Anthology Review: The Lost by J.D. Robb, Patricia Gaffney, Mary Blayney, Ruth Langan

Posted December 28, 2009 by Holly in Reviews | 1 Comment

Anthology Review: The Lost by J.D. Robb, Patricia Gaffney, Mary Blayney, Ruth LanganReviewer: Holly
The Lost by Nora Roberts, J. D. Robb, Patricia Gaffney, Mary Blayney, R.C. Ryan
Published by Penguin Publishing Group
Publication Date: November 24th 2009
Genres: Fiction, Romance, General, Anthologies (multiple authors)
Pages: 384
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three-half-stars

J.D. Robb’s Missing in Death investigates a female tourist’s disappearance during a ferry ride. Detective Eve Dallas wonders…if she didn’t jump, and she’s not on board, then where in the world is she?
In Patricia Gaffney’s The Dog Days of Laurie Summer, a woman awakens to a familiar yet unsettling world.
In Mary Blayney’s Lost in Paradise, a man locked in an island fortress finds hope for freedom in an enigmatic nurse.
And Ruth Ryan Langan’s Legacy belongs to a young woman who unearths a family secret buried on the grounds of a magnificent but imposing Irish castle.

Holly‘s review of The Lost anthology featuring J.D. Robb, Patricia Gaffney, Mary Blayney, Ruth Langan

I’ll admit I picked this up for the JDR novella, but I’ve read other short stories by the other authors before (in previous JDR anthos) and figure this would be a good collection.

J. D. Robb’s Missing in Death investigates a female tourist’s disappearance during a ferry ride. Detective Eve Dallas wonders…if she didn’t jump, and she’s not on board, then where in the world is she?

Surprisingly, I didn’t love this. Generally I like the in-between novellas, but this one didn’t grab me. It was interesting, but not as good as I’ve come to expect from Robb.

The investigation of Eve’s was a good one and I was intrigued by the mystery (how does a person get a body off a packed ferry with no one realizing it?).

I think my problem stems from the gray area Eve has to deal in. Generally having to cross a line would have bother her quite a bit more than it did. While I understood the reason she chose to go the way she did, I don’t think there was enough internal conflict over it.

On the other hand, it does show quite a bit of growth on her part, so…I’m conflicted.

3.75 out of 5

In Patricia Gaffney’s The Dog Days of Laurie Summer, a woman awakens to a familiar yet unsettling world.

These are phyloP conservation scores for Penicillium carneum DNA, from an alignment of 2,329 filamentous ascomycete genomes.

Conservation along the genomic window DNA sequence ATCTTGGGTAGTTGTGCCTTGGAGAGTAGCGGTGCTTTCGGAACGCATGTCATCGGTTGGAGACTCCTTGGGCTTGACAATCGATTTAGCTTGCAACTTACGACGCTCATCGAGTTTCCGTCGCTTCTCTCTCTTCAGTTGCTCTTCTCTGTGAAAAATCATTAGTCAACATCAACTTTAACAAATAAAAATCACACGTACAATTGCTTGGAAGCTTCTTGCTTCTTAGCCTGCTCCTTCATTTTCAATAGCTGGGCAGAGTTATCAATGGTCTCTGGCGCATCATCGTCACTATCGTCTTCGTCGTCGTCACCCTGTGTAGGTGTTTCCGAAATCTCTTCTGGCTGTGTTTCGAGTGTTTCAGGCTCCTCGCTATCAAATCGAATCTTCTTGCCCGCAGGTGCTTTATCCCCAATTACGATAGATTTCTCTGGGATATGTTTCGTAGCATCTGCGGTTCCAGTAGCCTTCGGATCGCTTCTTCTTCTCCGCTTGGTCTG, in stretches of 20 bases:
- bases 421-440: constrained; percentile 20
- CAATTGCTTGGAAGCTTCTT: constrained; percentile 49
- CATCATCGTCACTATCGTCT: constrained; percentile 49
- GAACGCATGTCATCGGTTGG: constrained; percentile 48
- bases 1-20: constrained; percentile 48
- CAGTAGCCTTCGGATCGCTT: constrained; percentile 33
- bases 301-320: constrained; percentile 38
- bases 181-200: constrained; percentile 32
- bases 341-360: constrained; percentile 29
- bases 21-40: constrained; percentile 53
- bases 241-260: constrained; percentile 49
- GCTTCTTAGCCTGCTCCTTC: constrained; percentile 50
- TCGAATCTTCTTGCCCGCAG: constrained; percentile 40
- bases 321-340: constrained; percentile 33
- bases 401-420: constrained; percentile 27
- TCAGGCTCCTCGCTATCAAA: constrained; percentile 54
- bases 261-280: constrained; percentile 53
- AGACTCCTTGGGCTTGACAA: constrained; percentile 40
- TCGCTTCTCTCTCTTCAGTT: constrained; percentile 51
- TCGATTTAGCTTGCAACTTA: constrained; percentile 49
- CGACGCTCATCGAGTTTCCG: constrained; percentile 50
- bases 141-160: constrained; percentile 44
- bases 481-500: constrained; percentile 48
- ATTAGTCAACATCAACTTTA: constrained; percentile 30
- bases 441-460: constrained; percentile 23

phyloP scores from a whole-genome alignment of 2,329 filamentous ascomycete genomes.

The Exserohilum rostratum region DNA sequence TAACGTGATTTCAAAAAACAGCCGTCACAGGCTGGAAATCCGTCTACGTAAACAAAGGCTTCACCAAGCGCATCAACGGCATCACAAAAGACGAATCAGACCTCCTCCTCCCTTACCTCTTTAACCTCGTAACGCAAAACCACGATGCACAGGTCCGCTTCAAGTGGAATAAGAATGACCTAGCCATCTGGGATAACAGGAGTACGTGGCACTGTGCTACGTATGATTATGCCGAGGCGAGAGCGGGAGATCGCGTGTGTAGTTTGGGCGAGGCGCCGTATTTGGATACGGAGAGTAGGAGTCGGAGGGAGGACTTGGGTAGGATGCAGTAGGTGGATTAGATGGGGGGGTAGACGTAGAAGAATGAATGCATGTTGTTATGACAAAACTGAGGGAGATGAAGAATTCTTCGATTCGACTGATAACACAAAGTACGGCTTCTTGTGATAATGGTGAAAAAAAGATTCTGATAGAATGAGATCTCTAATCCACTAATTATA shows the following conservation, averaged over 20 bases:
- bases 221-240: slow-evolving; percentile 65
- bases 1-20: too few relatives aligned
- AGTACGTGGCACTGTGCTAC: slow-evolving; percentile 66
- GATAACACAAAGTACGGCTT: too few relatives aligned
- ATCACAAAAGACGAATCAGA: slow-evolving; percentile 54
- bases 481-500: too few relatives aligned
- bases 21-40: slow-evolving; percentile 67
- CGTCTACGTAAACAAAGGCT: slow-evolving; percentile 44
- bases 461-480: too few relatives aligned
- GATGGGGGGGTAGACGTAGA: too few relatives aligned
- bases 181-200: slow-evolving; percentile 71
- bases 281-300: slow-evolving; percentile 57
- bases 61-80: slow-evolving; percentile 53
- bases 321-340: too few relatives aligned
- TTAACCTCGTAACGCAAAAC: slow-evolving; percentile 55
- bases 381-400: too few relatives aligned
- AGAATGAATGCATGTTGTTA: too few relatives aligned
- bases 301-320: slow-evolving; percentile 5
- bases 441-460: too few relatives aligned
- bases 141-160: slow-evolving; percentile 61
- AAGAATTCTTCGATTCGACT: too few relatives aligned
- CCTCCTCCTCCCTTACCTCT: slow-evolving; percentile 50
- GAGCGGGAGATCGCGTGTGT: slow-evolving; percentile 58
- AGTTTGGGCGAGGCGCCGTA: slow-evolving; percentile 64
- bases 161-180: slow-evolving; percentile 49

This is probably my favorite story in the group. I didn’t expect to like it, but it really pulled me in. Laurie Summer had an accident and ends up in a coma. For 3 months she can hear everything that goes on around her but can’t respond. Until one day she wakes up as a dog. Through the eyes of the dog, she realizes what’s truly important in life.

While this could have been cheesy, Gaffney wrote it in such a way that it was charming and sweet. Some of the thoughts Laurie had as the dog had me laughing out loud, not to mention her actions.

Or maybe I fell into the story because my husband often gives our dogs voices and thoughts? Either way, I enjoyed it.

4 out of 5

In Mary Blayney’s Lost in Paradise, a man locked in an island fortress finds hope for freedom in an enigmatic nurse.

This is my least favorite of the collection. Isabelle is asked by her priest if she’ll agree to live on an island for a year and serve as their nurse, bring much needed vaccines and modern medicine to the inhabitants. She agrees, but quickly realizes all is not as it seems.

Sebastian was cursed 100+ years ago and had hoped Isabelle would be the one to break it, but he’s afraid to open himself up to her. Instead of embracing what they could have had, he pushes her away.

I think part of the problem for me is I was a bit lost with the story. Not the backstory, but the things that were happening between Isabelle and Sebastian. It would seem they were together and happy, then Sebastian would push her away for no reason.

In the end I didn’t care for the overall tone of the story or believe in their HEA.

2.5 out of 5

And Ruth Ryan Langan’s Legacy belongs to a young woman who unearths a family secret buried on the grounds of a magnificent but imposing Irish castle.

I liked the premise behind this story. Aidan has spent the last several months taking care of her mother and now that she’s passed on has been left with a mountain of debt. When she’s offered a considerable amount of money to go to Ireland to see if she’s the long-lost granddaughter of an old Irishman she agrees out of desperation, though she doesn’t believe for a second she’s the woman the old man is looking for.

Ross is her would-be grandfather’s lawyer and surrogate son. They immediately feel an attraction to one another, but they rub each other wrong. As they wait for proof of Aidan’s ancestry, they become closer and closer.

While I enjoyed this story for the most part, I felt it was very rushed at the end. Aidan and Ross go from sniping at and antagonizing each other to falling in love very quickly. I wish there had been a bit more page time, or even a gloss-over of several weeks. As it stands they go from being complete strangers to being in love and living happily ever after in the space of a few days.

Had it been just a bit longer I would have enjoyed it quite a bit more.
3.25 out of 5

Overall this is a good collection if you’re looking for a quick, light read. I imagine many In Death fans will want it for the Robb story, but I hope that, like me, enjoyment can be found in some of the others.

Final grade: 3.5 out of 5
This book is available from Jove. You can buy it here or here in e-format(right now Fictionwise is offering a 100% rebate on this book, so if you purchase from there you’re basically getting the book for free).

three-half-stars

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